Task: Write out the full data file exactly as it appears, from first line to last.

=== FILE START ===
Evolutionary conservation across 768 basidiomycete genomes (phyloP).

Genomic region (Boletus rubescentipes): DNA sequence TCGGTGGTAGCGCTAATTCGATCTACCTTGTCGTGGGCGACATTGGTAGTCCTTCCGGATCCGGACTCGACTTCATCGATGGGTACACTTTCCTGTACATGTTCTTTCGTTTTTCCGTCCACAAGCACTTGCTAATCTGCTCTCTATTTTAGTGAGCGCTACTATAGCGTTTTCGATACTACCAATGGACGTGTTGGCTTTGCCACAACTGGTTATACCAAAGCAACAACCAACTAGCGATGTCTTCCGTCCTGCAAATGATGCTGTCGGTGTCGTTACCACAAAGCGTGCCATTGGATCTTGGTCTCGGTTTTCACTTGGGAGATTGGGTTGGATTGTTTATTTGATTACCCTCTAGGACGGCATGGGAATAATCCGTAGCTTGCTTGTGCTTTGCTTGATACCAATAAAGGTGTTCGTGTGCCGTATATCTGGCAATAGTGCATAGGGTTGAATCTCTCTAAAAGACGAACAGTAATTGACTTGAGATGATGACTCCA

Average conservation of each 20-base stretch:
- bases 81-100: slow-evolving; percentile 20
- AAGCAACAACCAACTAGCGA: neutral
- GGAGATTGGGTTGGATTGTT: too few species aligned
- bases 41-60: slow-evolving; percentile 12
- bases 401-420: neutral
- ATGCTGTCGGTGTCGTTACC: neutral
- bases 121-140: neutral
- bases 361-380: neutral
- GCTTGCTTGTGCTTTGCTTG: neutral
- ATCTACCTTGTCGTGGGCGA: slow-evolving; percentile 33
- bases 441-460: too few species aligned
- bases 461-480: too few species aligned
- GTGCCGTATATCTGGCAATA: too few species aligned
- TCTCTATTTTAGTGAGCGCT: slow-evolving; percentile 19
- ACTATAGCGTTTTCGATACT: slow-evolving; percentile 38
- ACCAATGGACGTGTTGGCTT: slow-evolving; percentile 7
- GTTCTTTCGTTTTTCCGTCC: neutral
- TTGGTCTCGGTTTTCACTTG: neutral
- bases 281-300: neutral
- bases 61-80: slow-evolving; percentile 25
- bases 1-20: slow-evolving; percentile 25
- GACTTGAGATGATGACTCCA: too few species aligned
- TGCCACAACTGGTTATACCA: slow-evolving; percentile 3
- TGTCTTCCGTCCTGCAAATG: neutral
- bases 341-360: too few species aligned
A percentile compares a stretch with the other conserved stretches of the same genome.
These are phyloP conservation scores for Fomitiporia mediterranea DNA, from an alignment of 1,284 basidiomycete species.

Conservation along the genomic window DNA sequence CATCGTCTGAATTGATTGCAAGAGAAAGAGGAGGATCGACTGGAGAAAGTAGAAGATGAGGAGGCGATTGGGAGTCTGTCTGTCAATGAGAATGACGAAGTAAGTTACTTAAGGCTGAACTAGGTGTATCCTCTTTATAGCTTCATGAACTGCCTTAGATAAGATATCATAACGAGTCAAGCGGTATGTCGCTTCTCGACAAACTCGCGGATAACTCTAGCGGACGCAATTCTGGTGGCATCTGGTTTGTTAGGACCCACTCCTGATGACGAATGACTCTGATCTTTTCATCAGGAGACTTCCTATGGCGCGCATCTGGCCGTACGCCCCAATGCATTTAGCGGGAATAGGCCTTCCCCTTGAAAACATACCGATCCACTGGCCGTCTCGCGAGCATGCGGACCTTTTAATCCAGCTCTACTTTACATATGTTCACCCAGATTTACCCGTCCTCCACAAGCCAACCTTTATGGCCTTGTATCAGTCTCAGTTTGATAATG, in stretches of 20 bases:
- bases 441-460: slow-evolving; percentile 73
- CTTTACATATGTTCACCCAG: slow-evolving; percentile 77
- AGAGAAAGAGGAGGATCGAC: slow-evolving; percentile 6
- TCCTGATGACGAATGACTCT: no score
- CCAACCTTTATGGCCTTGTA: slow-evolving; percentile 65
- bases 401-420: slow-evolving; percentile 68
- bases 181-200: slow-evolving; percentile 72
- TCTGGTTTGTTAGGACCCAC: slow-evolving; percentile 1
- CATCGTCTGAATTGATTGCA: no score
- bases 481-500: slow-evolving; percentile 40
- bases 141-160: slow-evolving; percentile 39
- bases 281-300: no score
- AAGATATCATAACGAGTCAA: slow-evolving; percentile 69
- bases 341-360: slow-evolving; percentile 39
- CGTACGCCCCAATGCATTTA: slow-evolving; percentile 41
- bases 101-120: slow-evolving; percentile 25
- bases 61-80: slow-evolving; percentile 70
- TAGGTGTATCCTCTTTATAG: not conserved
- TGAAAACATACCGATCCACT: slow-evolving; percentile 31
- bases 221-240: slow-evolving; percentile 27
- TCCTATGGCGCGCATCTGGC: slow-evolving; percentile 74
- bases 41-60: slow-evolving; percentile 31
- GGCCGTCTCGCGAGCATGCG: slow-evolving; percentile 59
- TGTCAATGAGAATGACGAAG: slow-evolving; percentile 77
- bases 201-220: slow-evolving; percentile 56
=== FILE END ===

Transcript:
Evolutionary conservation across 768 basidiomycete genomes (phyloP).

Genomic region (Boletus rubescentipes): DNA sequence TCGGTGGTAGCGCTAATTCGATCTACCTTGTCGTGGGCGACATTGGTAGTCCTTCCGGATCCGGACTCGACTTCATCGATGGGTACACTTTCCTGTACATGTTCTTTCGTTTTTCCGTCCACAAGCACTTGCTAATCTGCTCTCTATTTTAGTGAGCGCTACTATAGCGTTTTCGATACTACCAATGGACGTGTTGGCTTTGCCACAACTGGTTATACCAAAGCAACAACCAACTAGCGATGTCTTCCGTCCTGCAAATGATGCTGTCGGTGTCGTTACCACAAAGCGTGCCATTGGATCTTGGTCTCGGTTTTCACTTGGGAGATTGGGTTGGATTGTTTATTTGATTACCCTCTAGGACGGCATGGGAATAATCCGTAGCTTGCTTGTGCTTTGCTTGATACCAATAAAGGTGTTCGTGTGCCGTATATCTGGCAATAGTGCATAGGGTTGAATCTCTCTAAAAGACGAACAGTAATTGACTTGAGATGATGACTCCA

Average conservation of each 20-base stretch:
- bases 81-100: slow-evolving; percentile 20
- AAGCAACAACCAACTAGCGA: neutral
- GGAGATTGGGTTGGATTGTT: too few species aligned
- bases 41-60: slow-evolving; percentile 12
- bases 401-420: neutral
- ATGCTGTCGGTGTCGTTACC: neutral
- bases 121-140: neutral
- bases 361-380: neutral
- GCTTGCTTGTGCTTTGCTTG: neutral
- ATCTACCTTGTCGTGGGCGA: slow-evolving; percentile 33
- bases 441-460: too few species aligned
- bases 461-480: too few species aligned
- GTGCCGTATATCTGGCAATA: too few species aligned
- TCTCTATTTTAGTGAGCGCT: slow-evolving; percentile 19
- ACTATAGCGTTTTCGATACT: slow-evolving; percentile 38
- ACCAATGGACGTGTTGGCTT: slow-evolving; percentile 7
- GTTCTTTCGTTTTTCCGTCC: neutral
- TTGGTCTCGGTTTTCACTTG: neutral
- bases 281-300: neutral
- bases 61-80: slow-evolving; percentile 25
- bases 1-20: slow-evolving; percentile 25
- GACTTGAGATGATGACTCCA: too few species aligned
- TGCCACAACTGGTTATACCA: slow-evolving; percentile 3
- TGTCTTCCGTCCTGCAAATG: neutral
- bases 341-360: too few species aligned
A percentile compares a stretch with the other conserved stretches of the same genome.
These are phyloP conservation scores for Fomitiporia mediterranea DNA, from an alignment of 1,284 basidiomycete species.

Conservation along the genomic window DNA sequence CATCGTCTGAATTGATTGCAAGAGAAAGAGGAGGATCGACTGGAGAAAGTAGAAGATGAGGAGGCGATTGGGAGTCTGTCTGTCAATGAGAATGACGAAGTAAGTTACTTAAGGCTGAACTAGGTGTATCCTCTTTATAGCTTCATGAACTGCCTTAGATAAGATATCATAACGAGTCAAGCGGTATGTCGCTTCTCGACAAACTCGCGGATAACTCTAGCGGACGCAATTCTGGTGGCATCTGGTTTGTTAGGACCCACTCCTGATGACGAATGACTCTGATCTTTTCATCAGGAGACTTCCTATGGCGCGCATCTGGCCGTACGCCCCAATGCATTTAGCGGGAATAGGCCTTCCCCTTGAAAACATACCGATCCACTGGCCGTCTCGCGAGCATGCGGACCTTTTAATCCAGCTCTACTTTACATATGTTCACCCAGATTTACCCGTCCTCCACAAGCCAACCTTTATGGCCTTGTATCAGTCTCAGTTTGATAATG, in stretches of 20 bases:
- bases 441-460: slow-evolving; percentile 73
- CTTTACATATGTTCACCCAG: slow-evolving; percentile 77
- AGAGAAAGAGGAGGATCGAC: slow-evolving; percentile 6
- TCCTGATGACGAATGACTCT: no score
- CCAACCTTTATGGCCTTGTA: slow-evolving; percentile 65
- bases 401-420: slow-evolving; percentile 68
- bases 181-200: slow-evolving; percentile 72
- TCTGGTTTGTTAGGACCCAC: slow-evolving; percentile 1
- CATCGTCTGAATTGATTGCA: no score
- bases 481-500: slow-evolving; percentile 40
- bases 141-160: slow-evolving; percentile 39
- bases 281-300: no score
- AAGATATCATAACGAGTCAA: slow-evolving; percentile 69
- bases 341-360: slow-evolving; percentile 39
- CGTACGCCCCAATGCATTTA: slow-evolving; percentile 41
- bases 101-120: slow-evolving; percentile 25
- bases 61-80: slow-evolving; percentile 70
- TAGGTGTATCCTCTTTATAG: not conserved
- TGAAAACATACCGATCCACT: slow-evolving; percentile 31
- bases 221-240: slow-evolving; percentile 27
- TCCTATGGCGCGCATCTGGC: slow-evolving; percentile 74
- bases 41-60: slow-evolving; percentile 31
- GGCCGTCTCGCGAGCATGCG: slow-evolving; percentile 59
- TGTCAATGAGAATGACGAAG: slow-evolving; percentile 77
- bases 201-220: slow-evolving; percentile 56